Patricio De los Ríos-Escalante;
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The zooplankton assemblages in deep, mostly oligotrophic northern Patagonian lakes are characterized by low species numbers and a marked dominance of calanoid copepods. In the present study, data collected in field work on six water bodies located in Alerce Andino National Park (41°S) were analysed using the Jaccard Index of community similarity and a co-occurrence of null models, and such with the aim of determining potential regulating factors for the observed crustacean assemblages, using a presence-absence matrix. A significant correlation between species number and surface area was found. The null model used species co-occurrence, and the basis of this model is that the species associations observed are random. The results revealed the absence of regulating factors and indicate that the sites are relatively homogeneous, with low species numbers and similar plankton assemblages at all studied sites. This finding is in accordance with similar descriptions for zooplankton assemblages in other Chilean Patagonian lakes.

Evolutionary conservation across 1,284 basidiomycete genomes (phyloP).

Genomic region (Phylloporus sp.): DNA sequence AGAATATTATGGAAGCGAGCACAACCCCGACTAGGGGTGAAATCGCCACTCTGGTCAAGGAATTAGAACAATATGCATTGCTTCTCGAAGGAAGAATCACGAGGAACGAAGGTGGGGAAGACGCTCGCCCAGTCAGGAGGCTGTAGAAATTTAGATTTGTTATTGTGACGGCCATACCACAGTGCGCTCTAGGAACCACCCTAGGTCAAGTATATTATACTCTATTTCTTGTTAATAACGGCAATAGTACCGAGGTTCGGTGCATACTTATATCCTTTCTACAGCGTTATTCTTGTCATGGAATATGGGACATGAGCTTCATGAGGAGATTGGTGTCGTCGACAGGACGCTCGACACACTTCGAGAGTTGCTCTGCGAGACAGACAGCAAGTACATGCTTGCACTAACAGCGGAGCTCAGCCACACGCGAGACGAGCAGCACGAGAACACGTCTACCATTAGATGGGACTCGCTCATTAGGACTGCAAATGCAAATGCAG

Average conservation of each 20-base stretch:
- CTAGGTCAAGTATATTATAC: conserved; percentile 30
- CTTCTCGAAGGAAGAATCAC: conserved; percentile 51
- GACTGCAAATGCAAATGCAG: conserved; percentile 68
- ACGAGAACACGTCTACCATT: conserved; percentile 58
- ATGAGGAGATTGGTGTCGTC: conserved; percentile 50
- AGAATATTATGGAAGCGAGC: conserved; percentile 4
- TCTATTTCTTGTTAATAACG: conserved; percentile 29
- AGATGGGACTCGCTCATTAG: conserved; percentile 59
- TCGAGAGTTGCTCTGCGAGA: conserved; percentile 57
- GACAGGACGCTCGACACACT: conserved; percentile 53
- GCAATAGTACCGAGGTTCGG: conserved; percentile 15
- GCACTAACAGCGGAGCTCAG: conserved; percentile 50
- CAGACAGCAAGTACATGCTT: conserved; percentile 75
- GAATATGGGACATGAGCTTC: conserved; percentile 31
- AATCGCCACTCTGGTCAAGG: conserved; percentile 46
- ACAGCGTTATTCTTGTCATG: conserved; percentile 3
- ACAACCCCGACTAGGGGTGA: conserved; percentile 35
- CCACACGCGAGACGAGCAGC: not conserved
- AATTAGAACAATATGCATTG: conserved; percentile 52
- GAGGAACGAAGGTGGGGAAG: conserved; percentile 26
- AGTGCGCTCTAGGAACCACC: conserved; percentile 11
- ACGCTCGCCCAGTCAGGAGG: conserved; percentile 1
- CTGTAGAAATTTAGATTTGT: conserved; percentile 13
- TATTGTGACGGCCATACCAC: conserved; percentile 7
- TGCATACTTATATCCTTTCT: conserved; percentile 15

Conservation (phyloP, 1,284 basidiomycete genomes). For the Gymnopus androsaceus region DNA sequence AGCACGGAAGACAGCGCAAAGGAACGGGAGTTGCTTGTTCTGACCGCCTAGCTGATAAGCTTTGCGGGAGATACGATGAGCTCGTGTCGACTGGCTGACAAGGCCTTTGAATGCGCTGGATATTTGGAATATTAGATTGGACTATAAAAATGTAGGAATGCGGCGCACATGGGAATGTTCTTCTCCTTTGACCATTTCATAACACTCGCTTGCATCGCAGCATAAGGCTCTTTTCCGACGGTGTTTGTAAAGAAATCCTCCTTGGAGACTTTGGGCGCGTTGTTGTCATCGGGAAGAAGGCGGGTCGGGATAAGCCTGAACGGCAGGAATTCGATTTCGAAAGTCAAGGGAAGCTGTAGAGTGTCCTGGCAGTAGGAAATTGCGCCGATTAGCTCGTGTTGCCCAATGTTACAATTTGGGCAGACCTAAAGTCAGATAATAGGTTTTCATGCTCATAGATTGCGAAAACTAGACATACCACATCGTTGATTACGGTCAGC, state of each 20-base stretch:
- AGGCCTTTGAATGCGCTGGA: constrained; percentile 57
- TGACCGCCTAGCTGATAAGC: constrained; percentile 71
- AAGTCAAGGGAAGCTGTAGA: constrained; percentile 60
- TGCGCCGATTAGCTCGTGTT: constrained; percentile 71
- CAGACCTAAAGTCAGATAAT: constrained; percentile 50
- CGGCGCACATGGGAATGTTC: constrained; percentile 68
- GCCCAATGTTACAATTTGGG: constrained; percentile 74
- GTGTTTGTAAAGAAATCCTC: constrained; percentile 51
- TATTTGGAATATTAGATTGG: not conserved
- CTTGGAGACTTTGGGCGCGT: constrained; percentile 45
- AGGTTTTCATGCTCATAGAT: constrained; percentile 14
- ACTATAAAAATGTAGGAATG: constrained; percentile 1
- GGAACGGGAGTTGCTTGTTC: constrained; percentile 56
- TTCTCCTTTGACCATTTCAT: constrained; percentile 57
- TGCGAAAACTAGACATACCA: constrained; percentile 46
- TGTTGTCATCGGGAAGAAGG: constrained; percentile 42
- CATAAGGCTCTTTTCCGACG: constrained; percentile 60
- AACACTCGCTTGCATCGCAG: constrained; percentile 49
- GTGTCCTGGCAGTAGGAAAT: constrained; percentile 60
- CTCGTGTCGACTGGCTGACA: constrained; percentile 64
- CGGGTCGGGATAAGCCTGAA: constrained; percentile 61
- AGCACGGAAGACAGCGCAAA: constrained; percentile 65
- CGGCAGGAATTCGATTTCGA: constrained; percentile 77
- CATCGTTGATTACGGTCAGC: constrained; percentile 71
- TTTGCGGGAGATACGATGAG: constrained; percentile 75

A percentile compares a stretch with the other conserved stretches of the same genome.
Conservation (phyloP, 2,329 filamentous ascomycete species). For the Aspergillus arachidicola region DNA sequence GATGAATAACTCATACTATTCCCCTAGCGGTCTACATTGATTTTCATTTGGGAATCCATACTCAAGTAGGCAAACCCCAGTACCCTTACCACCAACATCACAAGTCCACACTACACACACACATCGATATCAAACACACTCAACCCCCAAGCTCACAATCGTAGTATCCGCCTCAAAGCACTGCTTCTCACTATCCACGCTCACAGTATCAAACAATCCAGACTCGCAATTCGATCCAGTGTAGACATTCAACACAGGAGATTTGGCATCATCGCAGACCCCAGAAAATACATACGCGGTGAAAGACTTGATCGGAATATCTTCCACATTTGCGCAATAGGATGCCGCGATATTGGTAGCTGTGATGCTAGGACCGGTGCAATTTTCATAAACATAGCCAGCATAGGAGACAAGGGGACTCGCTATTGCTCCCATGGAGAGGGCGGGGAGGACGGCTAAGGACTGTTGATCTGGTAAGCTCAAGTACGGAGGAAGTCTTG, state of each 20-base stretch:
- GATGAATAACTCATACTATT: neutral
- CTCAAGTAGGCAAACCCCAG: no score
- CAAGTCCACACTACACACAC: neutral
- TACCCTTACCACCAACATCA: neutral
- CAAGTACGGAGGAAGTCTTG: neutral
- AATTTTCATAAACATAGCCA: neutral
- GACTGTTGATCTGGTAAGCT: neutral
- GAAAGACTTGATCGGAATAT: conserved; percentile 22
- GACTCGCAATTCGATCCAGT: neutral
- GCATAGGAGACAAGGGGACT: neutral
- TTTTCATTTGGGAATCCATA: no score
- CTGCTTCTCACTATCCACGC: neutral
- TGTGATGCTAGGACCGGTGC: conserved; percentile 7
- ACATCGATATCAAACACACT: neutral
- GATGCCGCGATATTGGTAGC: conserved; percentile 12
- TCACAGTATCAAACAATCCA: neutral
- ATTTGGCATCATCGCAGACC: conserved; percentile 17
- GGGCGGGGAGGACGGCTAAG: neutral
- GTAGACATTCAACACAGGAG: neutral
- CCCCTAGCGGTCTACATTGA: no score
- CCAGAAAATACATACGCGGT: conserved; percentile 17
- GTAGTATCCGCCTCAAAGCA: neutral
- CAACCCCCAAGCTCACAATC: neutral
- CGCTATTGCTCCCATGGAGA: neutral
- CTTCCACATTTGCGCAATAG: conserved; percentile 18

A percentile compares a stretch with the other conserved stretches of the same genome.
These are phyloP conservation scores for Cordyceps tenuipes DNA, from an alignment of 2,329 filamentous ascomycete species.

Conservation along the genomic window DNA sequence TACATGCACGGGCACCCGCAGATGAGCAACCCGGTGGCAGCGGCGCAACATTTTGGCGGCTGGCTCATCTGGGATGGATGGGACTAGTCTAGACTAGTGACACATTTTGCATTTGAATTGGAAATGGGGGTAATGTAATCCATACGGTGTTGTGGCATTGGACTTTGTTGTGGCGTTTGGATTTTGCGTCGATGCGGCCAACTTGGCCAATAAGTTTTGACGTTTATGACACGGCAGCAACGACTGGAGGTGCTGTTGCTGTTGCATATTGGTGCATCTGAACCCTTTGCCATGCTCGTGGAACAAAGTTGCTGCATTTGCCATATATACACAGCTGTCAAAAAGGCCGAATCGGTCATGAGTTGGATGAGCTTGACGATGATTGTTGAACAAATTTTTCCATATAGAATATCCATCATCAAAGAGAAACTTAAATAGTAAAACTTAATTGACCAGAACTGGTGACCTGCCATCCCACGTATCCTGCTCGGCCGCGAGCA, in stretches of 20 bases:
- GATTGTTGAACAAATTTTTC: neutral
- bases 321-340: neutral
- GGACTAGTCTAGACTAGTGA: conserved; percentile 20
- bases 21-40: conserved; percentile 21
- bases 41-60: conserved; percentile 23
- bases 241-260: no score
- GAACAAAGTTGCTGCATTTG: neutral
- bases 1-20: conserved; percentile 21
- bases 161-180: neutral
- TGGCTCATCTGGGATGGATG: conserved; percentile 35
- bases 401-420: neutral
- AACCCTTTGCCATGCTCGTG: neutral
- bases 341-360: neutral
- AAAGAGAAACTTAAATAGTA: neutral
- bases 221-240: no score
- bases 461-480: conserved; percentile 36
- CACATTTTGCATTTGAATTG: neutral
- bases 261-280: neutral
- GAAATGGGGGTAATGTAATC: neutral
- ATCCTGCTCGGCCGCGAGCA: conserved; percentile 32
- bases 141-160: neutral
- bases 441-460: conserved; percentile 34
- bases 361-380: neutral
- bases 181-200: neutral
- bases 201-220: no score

Unidentified Thalassinidea deposited in the Senckenberg Museum were examined. The collection here presented contains 25 species, including two new genera and five new species, i.e., Axiidae: Anomalaxius floridanus gen. nov., sp. nov.; Meticonaxiidae: Meteoraxius meteor gen. nov., sp. nov.; Callianassidae: Trypaea vilavelebita sp. nov., Callichirus santarosaensis sp. nov.; and Upogebiidae: Upogebia hertwecki sp. nov. The form Calastacus laevis De Saint Laurent, 1972 is recorded only for the second time and is fully described and illustrated from a complete specimen. New distribution data are available herein for all species treated.